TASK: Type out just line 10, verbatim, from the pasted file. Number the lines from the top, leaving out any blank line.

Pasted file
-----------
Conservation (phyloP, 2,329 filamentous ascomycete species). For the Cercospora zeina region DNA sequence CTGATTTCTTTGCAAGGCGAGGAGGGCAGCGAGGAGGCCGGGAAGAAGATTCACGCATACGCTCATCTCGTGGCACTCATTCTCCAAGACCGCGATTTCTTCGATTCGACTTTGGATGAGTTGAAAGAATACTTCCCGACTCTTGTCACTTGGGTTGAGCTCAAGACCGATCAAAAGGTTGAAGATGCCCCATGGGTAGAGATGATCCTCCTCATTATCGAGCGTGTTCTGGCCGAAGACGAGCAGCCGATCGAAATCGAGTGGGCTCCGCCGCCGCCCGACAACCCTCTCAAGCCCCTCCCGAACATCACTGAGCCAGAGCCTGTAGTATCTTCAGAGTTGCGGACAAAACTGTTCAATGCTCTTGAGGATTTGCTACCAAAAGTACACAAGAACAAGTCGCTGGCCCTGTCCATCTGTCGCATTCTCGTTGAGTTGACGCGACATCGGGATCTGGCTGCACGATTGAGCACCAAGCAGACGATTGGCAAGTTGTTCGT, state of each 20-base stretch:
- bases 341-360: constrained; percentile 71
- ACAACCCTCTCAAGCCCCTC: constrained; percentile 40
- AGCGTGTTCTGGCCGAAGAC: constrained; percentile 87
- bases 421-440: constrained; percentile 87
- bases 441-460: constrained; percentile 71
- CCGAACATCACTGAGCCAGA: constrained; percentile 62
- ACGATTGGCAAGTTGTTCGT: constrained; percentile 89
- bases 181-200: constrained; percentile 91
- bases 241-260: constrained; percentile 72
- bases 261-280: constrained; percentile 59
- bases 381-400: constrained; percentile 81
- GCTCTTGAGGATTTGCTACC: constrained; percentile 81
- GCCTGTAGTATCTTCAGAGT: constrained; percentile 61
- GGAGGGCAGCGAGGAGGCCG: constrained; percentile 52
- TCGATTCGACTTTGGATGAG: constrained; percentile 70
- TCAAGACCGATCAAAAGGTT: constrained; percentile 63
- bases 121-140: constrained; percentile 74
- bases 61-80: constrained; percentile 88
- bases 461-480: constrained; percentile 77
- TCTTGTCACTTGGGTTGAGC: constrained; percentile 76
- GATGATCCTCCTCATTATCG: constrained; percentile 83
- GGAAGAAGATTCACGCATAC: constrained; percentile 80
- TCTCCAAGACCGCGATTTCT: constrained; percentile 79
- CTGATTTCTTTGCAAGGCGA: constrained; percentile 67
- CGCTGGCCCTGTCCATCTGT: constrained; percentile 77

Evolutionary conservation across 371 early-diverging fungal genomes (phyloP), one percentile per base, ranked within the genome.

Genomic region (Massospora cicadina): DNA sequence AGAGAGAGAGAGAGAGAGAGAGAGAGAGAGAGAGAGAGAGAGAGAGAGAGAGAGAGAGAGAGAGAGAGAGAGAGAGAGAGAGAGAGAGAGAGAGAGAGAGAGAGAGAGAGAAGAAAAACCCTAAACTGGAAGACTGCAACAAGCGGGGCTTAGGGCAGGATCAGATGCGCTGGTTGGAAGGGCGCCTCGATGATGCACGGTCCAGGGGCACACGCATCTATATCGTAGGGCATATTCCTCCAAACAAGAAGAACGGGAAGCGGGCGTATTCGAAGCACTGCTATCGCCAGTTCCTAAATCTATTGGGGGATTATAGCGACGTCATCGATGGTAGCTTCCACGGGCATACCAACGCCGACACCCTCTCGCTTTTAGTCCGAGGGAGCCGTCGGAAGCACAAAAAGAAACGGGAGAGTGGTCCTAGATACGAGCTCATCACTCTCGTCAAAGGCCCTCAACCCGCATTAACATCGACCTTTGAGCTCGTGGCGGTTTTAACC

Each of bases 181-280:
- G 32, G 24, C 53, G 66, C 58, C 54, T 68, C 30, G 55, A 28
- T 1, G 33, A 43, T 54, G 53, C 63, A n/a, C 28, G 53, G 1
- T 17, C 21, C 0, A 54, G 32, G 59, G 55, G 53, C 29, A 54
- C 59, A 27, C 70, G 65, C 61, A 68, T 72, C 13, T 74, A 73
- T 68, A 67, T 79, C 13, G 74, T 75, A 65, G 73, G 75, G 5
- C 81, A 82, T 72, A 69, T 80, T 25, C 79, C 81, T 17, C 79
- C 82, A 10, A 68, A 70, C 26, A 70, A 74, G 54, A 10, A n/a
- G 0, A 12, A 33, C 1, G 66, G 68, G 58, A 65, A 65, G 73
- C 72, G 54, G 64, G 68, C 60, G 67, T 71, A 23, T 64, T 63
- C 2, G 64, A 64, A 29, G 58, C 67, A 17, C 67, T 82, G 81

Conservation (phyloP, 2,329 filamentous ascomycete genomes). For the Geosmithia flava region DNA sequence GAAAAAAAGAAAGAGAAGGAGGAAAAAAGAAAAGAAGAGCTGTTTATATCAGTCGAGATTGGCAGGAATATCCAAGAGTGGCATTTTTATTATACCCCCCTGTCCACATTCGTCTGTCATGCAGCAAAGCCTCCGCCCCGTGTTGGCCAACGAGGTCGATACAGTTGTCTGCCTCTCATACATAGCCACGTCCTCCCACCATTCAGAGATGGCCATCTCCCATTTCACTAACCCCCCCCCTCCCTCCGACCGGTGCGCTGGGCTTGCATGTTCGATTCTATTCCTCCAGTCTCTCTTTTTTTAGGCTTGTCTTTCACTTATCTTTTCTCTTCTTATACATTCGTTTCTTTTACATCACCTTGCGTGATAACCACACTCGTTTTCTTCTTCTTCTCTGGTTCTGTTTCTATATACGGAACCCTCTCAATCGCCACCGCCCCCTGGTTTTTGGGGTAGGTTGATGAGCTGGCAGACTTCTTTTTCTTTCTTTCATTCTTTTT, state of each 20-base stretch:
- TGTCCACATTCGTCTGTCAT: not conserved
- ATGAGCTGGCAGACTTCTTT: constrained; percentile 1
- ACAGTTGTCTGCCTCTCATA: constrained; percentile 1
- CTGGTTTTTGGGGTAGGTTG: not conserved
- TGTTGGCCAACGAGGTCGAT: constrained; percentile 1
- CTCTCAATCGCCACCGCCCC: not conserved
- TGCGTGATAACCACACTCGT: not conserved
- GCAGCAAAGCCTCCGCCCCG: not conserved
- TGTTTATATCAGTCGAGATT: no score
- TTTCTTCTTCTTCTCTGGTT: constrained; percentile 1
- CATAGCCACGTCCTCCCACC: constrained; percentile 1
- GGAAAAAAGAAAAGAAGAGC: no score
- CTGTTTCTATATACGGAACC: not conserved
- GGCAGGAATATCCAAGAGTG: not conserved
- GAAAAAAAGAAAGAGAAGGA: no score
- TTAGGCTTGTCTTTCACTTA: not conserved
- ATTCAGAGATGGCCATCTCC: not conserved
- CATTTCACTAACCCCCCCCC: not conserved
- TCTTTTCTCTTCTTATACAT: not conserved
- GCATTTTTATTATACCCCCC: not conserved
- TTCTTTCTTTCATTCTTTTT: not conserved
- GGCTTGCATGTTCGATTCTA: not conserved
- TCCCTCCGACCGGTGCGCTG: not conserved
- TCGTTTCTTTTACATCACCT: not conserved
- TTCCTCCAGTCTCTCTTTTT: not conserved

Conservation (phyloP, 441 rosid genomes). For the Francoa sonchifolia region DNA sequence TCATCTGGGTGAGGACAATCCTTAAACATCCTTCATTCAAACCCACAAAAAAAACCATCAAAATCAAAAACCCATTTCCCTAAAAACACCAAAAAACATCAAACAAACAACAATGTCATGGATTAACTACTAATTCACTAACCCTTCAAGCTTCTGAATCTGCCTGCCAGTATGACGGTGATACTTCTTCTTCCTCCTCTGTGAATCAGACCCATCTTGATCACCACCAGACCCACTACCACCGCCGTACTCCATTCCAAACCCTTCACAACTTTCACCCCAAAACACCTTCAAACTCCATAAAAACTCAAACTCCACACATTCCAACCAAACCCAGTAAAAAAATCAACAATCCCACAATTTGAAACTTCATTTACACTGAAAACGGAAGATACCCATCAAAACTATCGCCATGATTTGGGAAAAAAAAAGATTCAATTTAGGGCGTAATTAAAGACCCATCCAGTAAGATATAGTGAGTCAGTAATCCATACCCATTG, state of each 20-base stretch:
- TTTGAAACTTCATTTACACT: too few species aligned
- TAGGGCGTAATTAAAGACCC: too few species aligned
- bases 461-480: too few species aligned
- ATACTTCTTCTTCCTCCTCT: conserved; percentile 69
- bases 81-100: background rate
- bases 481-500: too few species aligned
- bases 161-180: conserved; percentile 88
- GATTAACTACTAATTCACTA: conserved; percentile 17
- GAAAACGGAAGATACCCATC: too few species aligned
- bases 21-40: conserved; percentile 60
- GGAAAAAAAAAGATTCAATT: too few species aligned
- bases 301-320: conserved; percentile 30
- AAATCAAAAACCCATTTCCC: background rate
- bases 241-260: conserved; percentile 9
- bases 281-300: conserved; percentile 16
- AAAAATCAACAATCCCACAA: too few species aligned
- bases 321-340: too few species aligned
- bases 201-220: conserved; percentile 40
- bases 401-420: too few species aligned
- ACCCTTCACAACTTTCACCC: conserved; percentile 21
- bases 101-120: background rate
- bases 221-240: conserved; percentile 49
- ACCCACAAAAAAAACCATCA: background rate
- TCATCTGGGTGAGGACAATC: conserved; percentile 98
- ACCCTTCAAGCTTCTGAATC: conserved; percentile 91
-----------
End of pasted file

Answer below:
- bases 241-260: constrained; percentile 72